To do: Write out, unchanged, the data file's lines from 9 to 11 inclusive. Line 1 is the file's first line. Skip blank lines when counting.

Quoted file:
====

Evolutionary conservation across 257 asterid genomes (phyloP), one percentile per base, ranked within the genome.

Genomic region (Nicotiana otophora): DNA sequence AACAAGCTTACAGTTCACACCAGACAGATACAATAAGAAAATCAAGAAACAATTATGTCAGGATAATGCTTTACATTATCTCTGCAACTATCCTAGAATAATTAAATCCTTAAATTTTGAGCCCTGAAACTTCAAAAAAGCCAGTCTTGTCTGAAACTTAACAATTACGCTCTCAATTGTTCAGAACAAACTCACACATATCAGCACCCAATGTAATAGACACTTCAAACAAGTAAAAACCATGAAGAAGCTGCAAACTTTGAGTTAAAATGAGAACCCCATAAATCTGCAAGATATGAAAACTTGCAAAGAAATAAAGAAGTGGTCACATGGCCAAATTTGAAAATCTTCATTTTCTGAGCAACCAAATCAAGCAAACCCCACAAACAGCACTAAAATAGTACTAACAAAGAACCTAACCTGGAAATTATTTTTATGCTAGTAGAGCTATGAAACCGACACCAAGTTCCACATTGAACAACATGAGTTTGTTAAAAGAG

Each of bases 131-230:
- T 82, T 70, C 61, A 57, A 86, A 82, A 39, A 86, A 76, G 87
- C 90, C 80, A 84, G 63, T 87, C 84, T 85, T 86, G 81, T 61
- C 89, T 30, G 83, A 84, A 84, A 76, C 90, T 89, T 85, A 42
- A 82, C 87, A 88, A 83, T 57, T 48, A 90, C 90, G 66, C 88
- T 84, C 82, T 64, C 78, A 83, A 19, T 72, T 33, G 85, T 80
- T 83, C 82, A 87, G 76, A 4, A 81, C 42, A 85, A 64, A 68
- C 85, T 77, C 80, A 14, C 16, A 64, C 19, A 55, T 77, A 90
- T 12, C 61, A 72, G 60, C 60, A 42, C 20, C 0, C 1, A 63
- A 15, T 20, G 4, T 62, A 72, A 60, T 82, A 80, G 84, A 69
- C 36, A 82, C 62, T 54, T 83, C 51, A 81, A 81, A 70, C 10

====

- T 83, C 82, A 87, G 76, A 4, A 81, C 42, A 85, A 64, A 68
- C 85, T 77, C 80, A 14, C 16, A 64, C 19, A 55, T 77, A 90
- T 12, C 61, A 72, G 60, C 60, A 42, C 20, C 0, C 1, A 63